An actuator that was “behaving strangely” on the SpaceX Falcon 9’s upper stage caused a last minute scrub for Tuesday’s attempt to launch a Dragon capsule to the International Space Station, as well as the first try at an historic first stage landing on a floating platform in the Atlantic Ocean.
Need to investigate the upper stage Z actuator. Was behaving strangely. Next launch attempt on Friday at 5am.
— Elon Musk (@elonmusk)
SpaceX will try again on Friday, January 9, 2014 at 5:09 a.m. EST. Like today’s attempt, there will be only an instantaneous launch window available, meaning that the blastoff must proceed at that exact instant. Any delays due to technical issues or weather would force further delays.
This is the commercial space company’s fifth resupply mission to the ISS and the unmanned cargo freighter is loaded with more than 5, 108 pounds (2317 kg) of scientific experiments, technology demonstrations, crew supplies, spare parts, food, water, clothing and assorted research gear for the space station.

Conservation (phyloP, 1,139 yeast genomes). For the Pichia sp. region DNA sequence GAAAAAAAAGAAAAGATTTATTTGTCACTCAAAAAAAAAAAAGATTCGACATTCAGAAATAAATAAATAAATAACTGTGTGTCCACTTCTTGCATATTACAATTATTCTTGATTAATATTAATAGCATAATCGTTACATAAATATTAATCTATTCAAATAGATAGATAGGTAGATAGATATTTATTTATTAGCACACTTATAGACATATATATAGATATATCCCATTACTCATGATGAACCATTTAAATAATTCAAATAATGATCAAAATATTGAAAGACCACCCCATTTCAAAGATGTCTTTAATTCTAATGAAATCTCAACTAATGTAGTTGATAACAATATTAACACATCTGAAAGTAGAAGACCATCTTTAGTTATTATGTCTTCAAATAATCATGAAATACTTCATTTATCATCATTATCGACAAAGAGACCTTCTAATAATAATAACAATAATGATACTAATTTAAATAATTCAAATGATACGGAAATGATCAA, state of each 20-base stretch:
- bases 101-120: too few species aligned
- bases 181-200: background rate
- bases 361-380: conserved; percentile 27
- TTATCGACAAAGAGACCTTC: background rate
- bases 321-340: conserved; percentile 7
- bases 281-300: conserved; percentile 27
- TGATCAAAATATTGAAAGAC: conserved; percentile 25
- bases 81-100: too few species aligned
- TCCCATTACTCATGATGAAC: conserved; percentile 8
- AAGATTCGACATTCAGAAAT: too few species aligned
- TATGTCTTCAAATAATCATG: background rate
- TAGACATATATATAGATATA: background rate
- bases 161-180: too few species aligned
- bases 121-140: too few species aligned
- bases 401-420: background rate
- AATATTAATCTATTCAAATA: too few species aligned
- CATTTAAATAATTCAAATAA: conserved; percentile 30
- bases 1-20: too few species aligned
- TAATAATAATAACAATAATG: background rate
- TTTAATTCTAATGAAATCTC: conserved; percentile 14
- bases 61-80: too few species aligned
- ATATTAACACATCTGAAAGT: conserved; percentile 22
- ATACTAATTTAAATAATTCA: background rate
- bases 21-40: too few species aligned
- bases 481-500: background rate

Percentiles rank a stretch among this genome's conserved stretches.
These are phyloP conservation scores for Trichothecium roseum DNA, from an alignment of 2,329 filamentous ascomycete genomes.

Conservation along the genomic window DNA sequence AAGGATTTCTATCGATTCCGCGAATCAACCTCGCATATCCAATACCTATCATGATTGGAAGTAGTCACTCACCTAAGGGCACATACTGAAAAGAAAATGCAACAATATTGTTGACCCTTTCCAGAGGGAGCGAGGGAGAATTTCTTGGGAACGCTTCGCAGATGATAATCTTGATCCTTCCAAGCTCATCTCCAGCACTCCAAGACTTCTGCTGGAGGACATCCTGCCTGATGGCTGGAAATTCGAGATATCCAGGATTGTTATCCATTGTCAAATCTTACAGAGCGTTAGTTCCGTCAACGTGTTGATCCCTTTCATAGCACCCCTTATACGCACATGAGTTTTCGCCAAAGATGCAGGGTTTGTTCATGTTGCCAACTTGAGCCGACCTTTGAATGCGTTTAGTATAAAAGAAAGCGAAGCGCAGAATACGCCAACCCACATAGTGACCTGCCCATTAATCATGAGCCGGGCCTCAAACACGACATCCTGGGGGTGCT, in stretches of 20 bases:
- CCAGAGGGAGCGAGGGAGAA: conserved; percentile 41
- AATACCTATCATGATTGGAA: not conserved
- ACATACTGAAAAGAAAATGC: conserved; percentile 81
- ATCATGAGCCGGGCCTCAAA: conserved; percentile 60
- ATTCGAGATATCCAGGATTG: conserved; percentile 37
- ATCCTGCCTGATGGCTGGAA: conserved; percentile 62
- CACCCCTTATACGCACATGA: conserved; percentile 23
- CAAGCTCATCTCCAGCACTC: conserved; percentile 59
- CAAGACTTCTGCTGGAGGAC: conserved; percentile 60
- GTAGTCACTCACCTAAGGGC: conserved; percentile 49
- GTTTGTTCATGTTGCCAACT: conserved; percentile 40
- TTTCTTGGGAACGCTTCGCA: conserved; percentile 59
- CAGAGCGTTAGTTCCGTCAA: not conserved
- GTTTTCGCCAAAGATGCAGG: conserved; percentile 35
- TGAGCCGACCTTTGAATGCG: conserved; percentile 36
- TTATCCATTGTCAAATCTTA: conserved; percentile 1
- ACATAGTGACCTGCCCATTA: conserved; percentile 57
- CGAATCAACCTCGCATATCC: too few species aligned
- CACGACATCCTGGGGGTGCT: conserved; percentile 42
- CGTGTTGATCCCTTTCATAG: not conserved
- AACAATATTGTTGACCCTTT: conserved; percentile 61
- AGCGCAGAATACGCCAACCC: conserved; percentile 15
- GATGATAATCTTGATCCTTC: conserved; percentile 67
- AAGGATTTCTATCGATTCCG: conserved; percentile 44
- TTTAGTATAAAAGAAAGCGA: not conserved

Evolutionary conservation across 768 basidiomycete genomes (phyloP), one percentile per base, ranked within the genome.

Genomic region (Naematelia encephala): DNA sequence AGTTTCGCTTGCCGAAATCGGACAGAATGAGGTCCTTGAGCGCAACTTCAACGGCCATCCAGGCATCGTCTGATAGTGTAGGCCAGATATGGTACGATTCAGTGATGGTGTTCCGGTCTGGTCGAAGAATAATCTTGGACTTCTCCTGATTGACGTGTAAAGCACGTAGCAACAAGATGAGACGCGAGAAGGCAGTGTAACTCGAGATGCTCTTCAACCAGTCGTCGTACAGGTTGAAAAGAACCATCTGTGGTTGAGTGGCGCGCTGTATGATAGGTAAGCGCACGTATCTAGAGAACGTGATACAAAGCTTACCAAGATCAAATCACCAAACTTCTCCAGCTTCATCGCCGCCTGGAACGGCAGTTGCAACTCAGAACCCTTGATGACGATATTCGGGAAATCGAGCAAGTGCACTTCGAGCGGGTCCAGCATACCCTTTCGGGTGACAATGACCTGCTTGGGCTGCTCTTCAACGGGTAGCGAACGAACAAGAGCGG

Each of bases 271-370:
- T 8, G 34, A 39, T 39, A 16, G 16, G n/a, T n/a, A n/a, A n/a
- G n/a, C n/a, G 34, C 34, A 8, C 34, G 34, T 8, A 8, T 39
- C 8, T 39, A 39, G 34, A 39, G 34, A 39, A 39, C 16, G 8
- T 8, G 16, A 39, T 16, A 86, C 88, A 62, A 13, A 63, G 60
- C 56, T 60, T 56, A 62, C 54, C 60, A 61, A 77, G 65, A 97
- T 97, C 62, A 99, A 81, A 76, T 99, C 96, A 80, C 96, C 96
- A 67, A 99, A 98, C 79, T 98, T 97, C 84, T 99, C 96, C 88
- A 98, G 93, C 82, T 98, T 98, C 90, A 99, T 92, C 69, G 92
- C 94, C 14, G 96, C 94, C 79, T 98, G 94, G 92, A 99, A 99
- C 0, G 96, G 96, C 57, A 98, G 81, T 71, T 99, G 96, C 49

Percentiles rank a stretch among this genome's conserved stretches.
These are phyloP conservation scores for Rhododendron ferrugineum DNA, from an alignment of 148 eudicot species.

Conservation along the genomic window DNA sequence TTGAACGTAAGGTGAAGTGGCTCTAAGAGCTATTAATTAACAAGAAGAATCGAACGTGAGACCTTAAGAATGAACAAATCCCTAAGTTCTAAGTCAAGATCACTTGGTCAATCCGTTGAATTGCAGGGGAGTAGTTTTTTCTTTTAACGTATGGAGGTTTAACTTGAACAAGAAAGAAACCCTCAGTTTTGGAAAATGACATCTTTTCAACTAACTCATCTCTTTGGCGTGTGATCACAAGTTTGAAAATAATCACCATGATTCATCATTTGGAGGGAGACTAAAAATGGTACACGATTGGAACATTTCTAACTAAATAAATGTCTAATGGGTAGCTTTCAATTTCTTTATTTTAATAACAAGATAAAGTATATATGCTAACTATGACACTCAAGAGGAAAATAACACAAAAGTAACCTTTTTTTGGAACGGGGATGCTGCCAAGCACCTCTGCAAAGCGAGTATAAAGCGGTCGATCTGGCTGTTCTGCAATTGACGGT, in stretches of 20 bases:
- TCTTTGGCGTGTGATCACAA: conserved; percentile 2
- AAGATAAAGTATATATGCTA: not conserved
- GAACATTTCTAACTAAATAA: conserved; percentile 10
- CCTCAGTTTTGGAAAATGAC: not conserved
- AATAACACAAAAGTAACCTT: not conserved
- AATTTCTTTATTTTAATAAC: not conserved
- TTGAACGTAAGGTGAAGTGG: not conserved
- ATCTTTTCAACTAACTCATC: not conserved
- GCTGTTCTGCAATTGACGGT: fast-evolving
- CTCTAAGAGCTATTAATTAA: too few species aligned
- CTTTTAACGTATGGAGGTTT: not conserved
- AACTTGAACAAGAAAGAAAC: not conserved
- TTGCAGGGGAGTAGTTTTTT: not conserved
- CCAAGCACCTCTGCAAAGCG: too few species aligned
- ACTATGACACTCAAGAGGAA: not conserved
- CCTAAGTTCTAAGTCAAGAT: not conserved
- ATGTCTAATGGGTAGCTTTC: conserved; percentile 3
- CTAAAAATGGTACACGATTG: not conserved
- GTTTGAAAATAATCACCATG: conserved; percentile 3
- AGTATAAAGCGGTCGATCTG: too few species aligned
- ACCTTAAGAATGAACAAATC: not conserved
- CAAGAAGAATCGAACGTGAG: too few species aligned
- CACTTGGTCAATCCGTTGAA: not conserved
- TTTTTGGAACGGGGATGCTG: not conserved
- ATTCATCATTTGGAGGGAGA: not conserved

The “experiment” that has attracted the most attention, however, is the attempt to land the first stage of the two-stage rocket on a floating platform in the Atlantic Ocean, approximately 320 km (200 miles) off the coast of Florida.
Elon Musk has estimated the odds of success at the landing attempt at about 50% at best.
“It’s an experiment, ” said Hans Koenigsmann, VP of Mission Assurance at SpaceX, speaking at a media briefing on Jan. 5 at the Kennedy Space Center. “There’s a certain likelihood that this will not work out right, that something will go wrong.” He also added that the landing on the off shore barge is just a secondary objective of SpaceX, not NASA.
Many analysts say a successful landing maneuver would mark a significant step toward making rockets more reusable, which would help cut costs. But others caution that even if this first attempt is successful, we shouldn’t expect to see regular airline-like reuse and large cost drops anytime soon.
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